Four Short Links: 20 Apr 2009

Camp, visualization, mistakes, and a wireless power meter hack:

  1. Toorcamp — two day hacker camp in a Titan-1 missile silo. The coolest venue evar? I think so.
  2. The Allosphere (TED) — JoAnn Kuchera-Morin demos the Allosphere, a planetarium-like sound-and-light visualization environment for scientific data. (via Lorrie Lejeune)
  3. The Mistake BankThe Mistake Bank is a place to share stories of mistakes people have made in their lives and careers. Reminds me of the fail sessions at Foo Camp that Joshua Schachter leads.
  4. Tweet-a-Watt (Lady Ada) — add an XBee card to a Kill-a-Watt power meter to be able to read the current power load from afar.
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  • We have a “Mistake Bank” for Emergency Management in the US for “Lessons Learned Information Sharing”.

    Lessons Learned Information Sharing ( is the national network of Lessons Learned and Best Practices for emergency response providers and homeland security officials.’s secure, restricted-access information is designed to facilitate efforts to prevent, prepare for and respond to acts of terrorism and other incidents across all disciplines and communities throughout the US.

    Secure: is an encrypted system and all users are verified emergency response providers and homeland security officials.

    Peer-validated content: All Lessons Learned and Best Practices are peer-validated by homeland security professionals.

    After-action reports and information clearinghouse: houses an extensive catalog of AARs as well as an updated list of homeland security documents from DHS, and other Federal, State, and local organizations.

  • “The Mistake Bank” is a really interesting concept. Finally a bank that will only keep growing; by leaps and bounds.

  • Hi, Nat,

    Thanks so much for linking to The Mistake Bank. [I love Ajeet’s comment, by the way. It is guaranteed to grow into perpetuity!]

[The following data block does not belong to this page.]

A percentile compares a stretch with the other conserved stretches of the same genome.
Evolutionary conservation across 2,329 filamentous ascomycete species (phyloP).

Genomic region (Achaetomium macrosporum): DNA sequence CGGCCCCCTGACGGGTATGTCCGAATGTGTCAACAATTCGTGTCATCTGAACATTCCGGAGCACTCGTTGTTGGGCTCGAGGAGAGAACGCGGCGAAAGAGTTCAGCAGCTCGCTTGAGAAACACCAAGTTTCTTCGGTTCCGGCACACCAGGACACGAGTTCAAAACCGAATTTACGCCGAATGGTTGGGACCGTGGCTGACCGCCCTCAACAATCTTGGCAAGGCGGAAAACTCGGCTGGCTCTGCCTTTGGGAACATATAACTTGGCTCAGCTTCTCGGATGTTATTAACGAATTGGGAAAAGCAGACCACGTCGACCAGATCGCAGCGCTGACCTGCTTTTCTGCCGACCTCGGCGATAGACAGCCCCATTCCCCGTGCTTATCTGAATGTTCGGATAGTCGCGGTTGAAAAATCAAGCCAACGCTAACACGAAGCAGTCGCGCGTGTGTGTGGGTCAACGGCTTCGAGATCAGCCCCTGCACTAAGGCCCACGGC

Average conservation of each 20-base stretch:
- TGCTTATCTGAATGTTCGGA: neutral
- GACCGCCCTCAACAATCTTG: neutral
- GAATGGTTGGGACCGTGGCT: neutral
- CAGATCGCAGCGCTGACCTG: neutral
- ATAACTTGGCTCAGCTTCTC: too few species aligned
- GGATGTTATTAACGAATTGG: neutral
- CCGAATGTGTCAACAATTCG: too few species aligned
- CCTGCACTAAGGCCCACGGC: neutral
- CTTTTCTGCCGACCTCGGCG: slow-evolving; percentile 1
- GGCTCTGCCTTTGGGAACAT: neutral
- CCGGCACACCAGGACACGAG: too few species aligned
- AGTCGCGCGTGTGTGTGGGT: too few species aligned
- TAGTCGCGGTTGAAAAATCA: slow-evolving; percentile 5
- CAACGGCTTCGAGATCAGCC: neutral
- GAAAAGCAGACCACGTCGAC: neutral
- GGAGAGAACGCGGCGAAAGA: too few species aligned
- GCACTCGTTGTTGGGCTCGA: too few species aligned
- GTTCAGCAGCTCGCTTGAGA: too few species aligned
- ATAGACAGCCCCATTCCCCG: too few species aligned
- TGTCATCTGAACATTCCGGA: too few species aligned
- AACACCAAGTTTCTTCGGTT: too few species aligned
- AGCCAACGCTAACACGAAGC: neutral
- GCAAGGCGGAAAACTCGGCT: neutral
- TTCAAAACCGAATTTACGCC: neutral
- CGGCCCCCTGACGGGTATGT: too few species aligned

I started the site a little over a year ago as part of my work in using stories to improve customer service, marketing and collaboration.

    Nearly 400 people have joined, and many have shared stories and comments.

    To Jesse’s comment, I’m very interested in the ability to deploy these types of sites within organizational walls to capture lessons learned, and company culture: what companies consider mistakes, and how they learn to treat people who make the mistakes, shows a deep window into their culture.

    If any of your readers would like to dialogue on this idea, please contact me at The Mistake Bank, or at john (at) caddellinsightgroup (dot) com.

    Thanks, john

  • One of the areas that seems promising for a Mistake Bank would be for a community of practice within an organization or external community. Say, project managers, testers, AJAX programmers. Creating that kind of focus can bring a coherence to the mistakes shared that could make it highly valuable.

    It seems to be that this type of sharing is along the lines of the collaboration becoming common through open source projects.

    Thoughts on this? Promising idea or dead end?

    Thanks, john

  • That rocks, Jesse.

    Rummy’s watch was not an absolute disaster, by far, at least if we are making neutral assumptions about some known unknowns.